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By: Cailey Griffin

Death rates among cyclists are skyrocketing across the nation and in Chicago specifically. Despite efforts from Chicago officials to encourage knowledge on biking safety procedures, many Chicago cyclists are still unaware of how to ensure their safety. Under the bicycling section of the City of Chicago website, there are numerous pamphlets to help cyclists navigate riding in the city. Arguably, the most important pamphlet is the one covering “Safe Cycling in Chicago.” The pamphlet provides a list of the Illinois Bike Laws amongst other information.

When it comes to lights being used on a bike, the Illinois Bike Laws require that, “For night riding a front lamp with a white light visible from at least 500 feet to the front and a red reflector on the rear visible from 100 feet to 600 feet are required.” The laws also contain specific hand signal requirements such as, “Signals shall be given from the left and right side as follows: Left turn and right turn- hand and arm extended horizontally. Stop or decrease of speed – hand and arm extended downward. Signal not less than the last 100 feet before the turn.” Safe biking Guidelines and the Illinois Bike Laws are not only important to follow because they provide the structure for Chicago streets to thrive and function, but they also save lives. The City of Chicago has essentially done its job by providing cyclists access to these rules; however, these laws are not being as widely accessed by the public as officials may believe.

In an article written by the Chicago Tribune discussing cycling deaths, Halsey spoke to Jonathan Adkins, executive director of the safety association who said, “we’re seeing [cycling] deaths go up by about 55 deaths per year.” Individuals across the nation are increasingly turning to biking because it provides a fun, healthy, and effective transportation alternative. However, despite all these benefits, the unavoidable truth is that more and more cyclists are losing their lives every year. Adkins statistics do not even account for all the near-death experiences and severe injuries cyclists of diverse biking knowledge levels may have experienced.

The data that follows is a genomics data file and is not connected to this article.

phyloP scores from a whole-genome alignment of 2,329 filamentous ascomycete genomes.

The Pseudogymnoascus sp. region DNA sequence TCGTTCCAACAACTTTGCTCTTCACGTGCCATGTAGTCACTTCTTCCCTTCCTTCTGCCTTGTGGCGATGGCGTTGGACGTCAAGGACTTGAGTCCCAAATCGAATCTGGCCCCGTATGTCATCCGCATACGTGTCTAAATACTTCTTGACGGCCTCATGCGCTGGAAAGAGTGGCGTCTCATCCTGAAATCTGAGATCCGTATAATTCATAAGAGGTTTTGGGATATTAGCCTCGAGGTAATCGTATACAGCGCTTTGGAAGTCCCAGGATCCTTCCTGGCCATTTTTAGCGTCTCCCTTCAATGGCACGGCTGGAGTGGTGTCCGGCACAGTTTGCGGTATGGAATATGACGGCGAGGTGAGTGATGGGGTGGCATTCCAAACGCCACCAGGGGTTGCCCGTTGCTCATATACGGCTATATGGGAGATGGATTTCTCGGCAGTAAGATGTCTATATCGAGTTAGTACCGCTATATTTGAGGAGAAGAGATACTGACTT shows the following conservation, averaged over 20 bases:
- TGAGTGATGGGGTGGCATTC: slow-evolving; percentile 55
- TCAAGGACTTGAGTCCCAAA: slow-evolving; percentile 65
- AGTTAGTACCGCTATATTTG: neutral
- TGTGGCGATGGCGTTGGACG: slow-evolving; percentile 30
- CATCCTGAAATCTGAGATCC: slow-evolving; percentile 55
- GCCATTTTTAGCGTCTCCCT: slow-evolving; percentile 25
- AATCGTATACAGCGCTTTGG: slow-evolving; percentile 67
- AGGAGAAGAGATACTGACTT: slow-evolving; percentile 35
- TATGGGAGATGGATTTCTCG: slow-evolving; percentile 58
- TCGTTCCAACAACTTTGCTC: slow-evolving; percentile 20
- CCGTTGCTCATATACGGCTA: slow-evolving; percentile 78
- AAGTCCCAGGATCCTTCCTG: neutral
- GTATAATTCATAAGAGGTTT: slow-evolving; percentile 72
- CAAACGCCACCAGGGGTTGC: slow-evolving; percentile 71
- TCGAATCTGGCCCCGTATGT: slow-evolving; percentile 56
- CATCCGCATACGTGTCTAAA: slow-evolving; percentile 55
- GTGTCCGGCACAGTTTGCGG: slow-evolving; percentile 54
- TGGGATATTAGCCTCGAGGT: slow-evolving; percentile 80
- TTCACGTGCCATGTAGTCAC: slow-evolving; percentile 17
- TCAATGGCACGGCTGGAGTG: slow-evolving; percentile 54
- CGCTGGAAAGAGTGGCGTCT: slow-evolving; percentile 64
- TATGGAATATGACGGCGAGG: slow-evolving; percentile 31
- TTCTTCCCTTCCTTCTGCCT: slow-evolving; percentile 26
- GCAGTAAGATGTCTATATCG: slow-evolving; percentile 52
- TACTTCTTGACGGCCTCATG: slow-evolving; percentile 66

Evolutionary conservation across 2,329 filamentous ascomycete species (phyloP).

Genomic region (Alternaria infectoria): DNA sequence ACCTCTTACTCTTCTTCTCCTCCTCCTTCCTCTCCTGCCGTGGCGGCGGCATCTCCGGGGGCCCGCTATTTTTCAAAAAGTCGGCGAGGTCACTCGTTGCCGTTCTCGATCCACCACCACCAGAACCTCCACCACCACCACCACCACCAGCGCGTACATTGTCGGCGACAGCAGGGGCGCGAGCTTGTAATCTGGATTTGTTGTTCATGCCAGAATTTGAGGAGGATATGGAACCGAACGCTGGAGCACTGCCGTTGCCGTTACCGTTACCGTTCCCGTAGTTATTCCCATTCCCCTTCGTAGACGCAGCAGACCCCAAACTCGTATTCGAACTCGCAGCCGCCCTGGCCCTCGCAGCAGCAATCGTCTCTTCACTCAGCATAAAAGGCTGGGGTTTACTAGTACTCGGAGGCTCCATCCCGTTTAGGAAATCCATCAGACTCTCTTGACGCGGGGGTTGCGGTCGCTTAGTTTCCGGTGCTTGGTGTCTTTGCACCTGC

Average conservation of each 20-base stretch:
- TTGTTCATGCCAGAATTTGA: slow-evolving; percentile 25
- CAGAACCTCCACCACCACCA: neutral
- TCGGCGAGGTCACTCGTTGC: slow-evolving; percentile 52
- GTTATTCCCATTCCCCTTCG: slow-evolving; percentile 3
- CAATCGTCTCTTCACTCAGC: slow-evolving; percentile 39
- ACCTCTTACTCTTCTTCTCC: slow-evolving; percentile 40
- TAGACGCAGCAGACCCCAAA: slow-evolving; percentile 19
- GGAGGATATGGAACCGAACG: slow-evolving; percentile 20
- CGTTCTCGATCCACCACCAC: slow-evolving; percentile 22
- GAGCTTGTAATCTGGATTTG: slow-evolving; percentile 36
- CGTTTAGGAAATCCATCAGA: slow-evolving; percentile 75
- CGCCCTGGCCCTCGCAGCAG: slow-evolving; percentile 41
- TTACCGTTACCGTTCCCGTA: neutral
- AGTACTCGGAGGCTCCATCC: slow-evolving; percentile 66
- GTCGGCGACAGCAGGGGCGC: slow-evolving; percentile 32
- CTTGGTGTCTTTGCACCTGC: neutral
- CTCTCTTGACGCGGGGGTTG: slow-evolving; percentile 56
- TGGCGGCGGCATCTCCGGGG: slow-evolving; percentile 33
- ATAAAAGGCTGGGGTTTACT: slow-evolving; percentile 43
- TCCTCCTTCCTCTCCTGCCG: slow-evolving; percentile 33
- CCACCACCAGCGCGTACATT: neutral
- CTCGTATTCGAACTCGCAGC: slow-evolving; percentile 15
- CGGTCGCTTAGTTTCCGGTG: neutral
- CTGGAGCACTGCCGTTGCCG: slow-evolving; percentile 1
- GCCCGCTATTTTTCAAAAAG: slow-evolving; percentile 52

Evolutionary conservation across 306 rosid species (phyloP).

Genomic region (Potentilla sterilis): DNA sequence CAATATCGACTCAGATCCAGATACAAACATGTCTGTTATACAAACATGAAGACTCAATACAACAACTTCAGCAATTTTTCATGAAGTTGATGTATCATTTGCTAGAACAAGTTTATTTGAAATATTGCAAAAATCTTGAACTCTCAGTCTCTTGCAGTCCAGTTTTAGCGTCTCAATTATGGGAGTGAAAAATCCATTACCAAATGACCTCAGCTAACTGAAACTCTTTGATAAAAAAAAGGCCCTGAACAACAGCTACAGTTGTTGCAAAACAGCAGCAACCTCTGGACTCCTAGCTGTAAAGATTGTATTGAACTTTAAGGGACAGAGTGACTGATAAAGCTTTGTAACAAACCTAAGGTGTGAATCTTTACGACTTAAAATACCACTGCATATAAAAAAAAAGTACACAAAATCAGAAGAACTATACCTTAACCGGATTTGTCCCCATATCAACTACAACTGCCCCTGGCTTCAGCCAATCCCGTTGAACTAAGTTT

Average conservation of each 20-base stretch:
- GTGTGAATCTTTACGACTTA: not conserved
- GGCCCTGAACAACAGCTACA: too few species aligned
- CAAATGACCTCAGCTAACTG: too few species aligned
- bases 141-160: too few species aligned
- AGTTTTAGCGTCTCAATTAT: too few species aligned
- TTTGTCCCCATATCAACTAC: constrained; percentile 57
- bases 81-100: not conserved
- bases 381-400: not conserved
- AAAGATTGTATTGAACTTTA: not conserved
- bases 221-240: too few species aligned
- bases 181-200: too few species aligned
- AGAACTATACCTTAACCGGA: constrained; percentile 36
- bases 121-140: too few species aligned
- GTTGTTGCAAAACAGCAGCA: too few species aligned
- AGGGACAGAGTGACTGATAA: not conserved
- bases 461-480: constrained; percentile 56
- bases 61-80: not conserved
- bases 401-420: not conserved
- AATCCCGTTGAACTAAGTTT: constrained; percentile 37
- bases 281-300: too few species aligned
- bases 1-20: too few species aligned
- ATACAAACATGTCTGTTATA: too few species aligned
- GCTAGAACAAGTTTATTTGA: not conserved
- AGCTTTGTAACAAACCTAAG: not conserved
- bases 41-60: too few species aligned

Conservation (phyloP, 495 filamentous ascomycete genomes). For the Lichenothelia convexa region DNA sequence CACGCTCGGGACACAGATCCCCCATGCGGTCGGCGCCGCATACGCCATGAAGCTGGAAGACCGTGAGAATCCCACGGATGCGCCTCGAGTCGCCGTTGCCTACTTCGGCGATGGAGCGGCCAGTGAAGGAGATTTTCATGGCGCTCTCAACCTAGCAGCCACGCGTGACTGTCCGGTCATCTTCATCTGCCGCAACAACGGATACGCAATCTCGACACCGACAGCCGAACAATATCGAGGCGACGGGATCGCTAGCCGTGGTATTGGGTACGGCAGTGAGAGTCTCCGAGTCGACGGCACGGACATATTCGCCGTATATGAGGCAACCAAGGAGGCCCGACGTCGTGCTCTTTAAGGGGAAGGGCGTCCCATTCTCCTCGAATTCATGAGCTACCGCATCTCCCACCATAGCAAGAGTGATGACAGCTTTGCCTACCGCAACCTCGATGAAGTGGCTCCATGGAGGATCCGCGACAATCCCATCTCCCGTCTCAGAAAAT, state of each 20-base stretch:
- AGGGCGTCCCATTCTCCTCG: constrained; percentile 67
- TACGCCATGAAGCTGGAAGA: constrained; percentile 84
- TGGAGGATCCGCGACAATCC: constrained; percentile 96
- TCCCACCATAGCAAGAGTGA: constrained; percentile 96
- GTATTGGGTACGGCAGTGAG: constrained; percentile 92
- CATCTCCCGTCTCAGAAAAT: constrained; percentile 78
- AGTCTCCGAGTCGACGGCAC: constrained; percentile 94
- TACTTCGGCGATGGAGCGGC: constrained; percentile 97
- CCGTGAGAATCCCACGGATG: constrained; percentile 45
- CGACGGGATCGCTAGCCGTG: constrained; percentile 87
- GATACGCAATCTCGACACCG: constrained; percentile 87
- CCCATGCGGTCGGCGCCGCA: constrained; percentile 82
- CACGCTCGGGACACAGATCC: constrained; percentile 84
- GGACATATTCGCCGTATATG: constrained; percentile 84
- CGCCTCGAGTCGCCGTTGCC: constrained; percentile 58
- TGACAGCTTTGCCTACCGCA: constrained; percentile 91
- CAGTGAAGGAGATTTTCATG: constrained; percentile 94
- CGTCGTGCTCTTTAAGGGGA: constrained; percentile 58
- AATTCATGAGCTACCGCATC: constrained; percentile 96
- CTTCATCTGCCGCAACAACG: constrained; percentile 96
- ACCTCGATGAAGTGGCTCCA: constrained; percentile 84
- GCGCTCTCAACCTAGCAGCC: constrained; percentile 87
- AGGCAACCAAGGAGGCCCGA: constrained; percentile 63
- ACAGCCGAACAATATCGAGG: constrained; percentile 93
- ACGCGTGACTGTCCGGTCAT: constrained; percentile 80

Denis Smith “co-owner of Chicago Bicycle Company” a popular bicycle shop with multiple locations across the city, explains that many people visiting his store have some awareness of proper bike rules and etiquette, but most do not. Smith also says that it’s very common for customers to come into the Bike Shop with fear about riding in the busy streets of Chicago. Smith goes on to share that even with all of his experience, he’s had plenty of dangerous biking accidents ranging from “going down in traffic” after his bicycle malfunctioned, to “getting dragged off of a bus” during his time as a bicycle messenger.

With cyclists like Smith who have over 25 years of experience in the world of bicycles having dangerous riding experiences, imagine the danger that Chicagoans completely unaware of safe riding protocol are exposed to. Even though the City of Chicago website provides access to information for safe biking protocol, the amount of people unaware of what these protocols are, demonstrates a clear issue. One method to spread the word on safe biking protocol to a wider audience is by placing safe biking protocol signs throughout the city for bikers to access. Also requiring Biking companies across Chicago to not only verbally cover safe biking protocol, but require those purchasing a bike to pick up a hand out.

Biking although, cheap, convenient, and a great source of exercise poses a threat to the safety and well-being of cyclists. But knowledge is power, and increasing the knowledge of safe biking protocol across the city, can only help the issue.


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